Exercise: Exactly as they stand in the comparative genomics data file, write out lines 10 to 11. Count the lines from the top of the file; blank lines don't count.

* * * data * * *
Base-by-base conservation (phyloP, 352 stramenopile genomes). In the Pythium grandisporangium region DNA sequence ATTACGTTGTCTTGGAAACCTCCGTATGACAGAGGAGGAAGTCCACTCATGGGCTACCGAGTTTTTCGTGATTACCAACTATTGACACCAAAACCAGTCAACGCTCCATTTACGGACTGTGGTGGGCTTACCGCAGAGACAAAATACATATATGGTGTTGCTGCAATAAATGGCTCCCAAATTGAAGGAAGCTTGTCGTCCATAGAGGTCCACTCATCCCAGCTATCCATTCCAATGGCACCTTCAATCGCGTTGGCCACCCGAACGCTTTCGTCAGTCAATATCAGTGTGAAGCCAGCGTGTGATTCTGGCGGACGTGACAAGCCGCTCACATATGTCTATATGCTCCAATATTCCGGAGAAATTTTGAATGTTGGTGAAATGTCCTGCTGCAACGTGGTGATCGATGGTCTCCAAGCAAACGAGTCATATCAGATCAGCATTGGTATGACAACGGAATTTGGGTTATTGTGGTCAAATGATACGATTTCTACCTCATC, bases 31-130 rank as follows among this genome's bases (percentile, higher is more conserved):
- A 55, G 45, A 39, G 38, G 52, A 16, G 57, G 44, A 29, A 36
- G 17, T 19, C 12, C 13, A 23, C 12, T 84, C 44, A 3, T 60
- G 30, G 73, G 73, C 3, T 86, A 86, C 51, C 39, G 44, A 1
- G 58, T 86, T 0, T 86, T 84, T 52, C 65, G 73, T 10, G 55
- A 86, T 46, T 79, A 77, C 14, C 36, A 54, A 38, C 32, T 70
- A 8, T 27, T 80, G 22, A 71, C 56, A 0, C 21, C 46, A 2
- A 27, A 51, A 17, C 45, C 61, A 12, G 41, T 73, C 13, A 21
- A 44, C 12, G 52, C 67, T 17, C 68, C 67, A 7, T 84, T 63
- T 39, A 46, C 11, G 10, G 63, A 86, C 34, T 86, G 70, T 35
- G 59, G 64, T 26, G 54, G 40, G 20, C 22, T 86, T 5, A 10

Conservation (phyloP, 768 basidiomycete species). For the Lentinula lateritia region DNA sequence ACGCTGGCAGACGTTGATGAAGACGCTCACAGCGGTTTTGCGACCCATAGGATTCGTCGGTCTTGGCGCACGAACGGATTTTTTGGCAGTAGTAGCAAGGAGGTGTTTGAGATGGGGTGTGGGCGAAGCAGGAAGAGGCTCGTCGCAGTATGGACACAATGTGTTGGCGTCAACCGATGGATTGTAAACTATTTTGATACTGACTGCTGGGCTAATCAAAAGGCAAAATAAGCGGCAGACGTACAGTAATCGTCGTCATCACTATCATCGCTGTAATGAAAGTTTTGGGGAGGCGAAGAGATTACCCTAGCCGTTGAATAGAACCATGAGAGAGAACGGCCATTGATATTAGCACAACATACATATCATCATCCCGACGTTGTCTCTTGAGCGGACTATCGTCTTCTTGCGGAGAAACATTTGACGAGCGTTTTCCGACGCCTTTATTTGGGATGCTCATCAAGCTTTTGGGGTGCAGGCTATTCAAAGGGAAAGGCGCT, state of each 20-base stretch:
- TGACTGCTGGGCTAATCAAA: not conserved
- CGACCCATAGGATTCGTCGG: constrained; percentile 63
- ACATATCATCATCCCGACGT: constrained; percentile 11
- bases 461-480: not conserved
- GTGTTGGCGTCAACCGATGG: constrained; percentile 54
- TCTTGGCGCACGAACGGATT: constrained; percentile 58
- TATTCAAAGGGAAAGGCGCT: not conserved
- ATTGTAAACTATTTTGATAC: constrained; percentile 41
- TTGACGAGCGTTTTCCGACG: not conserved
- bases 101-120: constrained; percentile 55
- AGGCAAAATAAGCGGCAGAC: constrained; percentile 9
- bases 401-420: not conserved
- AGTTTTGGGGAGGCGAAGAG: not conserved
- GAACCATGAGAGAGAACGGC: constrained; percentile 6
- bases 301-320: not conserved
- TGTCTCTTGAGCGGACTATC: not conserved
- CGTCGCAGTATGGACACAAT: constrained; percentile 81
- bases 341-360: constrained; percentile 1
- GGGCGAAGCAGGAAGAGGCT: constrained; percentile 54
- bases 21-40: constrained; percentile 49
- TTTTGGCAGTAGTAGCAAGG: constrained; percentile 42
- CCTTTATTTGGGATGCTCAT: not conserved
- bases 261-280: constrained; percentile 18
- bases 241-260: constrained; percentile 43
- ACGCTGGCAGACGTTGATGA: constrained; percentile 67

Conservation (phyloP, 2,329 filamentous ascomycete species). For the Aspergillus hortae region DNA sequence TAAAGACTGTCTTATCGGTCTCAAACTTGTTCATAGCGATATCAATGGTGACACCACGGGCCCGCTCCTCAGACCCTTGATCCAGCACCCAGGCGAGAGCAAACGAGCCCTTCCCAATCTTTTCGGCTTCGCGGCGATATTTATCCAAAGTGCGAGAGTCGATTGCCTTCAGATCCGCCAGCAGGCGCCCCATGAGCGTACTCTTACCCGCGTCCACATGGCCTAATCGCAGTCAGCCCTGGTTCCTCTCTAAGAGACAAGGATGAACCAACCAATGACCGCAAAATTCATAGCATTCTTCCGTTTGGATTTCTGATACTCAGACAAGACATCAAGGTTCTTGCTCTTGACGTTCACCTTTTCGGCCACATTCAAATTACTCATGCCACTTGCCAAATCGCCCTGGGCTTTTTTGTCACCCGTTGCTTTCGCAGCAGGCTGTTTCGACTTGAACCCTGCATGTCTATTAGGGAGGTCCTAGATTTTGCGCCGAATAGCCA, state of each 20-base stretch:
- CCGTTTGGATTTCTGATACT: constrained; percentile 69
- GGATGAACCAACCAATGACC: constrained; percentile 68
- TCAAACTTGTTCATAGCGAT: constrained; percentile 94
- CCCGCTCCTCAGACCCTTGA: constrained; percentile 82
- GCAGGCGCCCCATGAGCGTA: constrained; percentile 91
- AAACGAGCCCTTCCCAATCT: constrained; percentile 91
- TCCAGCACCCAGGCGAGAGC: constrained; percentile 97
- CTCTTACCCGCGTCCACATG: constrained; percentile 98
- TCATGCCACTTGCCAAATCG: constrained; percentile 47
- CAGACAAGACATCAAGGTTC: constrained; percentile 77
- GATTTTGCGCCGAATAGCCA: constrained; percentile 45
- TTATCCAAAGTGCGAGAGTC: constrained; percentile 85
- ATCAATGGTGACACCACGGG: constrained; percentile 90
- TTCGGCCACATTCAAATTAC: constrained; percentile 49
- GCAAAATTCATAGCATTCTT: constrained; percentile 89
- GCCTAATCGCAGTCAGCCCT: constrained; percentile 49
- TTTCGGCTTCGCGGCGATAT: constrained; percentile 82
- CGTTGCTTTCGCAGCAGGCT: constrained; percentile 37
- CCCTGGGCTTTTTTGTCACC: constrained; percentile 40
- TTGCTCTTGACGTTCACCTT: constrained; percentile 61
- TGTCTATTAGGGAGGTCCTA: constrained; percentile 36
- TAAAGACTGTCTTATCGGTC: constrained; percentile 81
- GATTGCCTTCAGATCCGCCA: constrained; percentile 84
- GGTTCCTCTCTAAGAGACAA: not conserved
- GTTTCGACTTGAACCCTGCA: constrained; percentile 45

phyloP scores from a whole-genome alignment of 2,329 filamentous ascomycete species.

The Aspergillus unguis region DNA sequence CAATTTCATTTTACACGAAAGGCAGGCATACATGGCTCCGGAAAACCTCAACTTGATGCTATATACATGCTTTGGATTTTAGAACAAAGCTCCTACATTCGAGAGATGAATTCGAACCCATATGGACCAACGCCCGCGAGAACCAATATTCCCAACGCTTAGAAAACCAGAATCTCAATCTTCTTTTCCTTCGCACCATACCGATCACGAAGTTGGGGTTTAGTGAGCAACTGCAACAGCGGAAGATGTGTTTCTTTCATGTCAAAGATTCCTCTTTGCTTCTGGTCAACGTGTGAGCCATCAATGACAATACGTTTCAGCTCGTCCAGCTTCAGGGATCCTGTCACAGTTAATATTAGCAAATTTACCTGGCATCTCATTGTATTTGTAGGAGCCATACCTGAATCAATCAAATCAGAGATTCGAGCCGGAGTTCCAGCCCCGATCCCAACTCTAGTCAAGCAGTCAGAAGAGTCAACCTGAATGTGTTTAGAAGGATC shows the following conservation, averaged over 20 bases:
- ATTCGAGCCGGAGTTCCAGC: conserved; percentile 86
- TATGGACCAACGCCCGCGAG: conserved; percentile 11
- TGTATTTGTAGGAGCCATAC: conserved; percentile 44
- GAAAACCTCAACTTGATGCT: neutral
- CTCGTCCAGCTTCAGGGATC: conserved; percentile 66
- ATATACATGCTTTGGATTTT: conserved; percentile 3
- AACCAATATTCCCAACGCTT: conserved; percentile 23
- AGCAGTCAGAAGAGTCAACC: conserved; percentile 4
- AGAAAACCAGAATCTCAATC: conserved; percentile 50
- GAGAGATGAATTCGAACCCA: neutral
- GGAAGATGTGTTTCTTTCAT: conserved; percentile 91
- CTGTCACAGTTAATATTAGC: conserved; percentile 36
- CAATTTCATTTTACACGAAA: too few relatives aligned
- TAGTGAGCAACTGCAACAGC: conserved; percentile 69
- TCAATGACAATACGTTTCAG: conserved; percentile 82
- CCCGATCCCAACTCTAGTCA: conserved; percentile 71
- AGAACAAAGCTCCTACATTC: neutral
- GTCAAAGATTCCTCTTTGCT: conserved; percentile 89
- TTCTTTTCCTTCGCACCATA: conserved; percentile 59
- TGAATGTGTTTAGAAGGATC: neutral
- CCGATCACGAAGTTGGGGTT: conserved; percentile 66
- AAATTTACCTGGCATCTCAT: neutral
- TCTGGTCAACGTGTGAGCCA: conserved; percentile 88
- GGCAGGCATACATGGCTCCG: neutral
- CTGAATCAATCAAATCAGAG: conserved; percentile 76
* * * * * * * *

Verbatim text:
- T 39, A 46, C 11, G 10, G 63, A 86, C 34, T 86, G 70, T 35
- G 59, G 64, T 26, G 54, G 40, G 20, C 22, T 86, T 5, A 10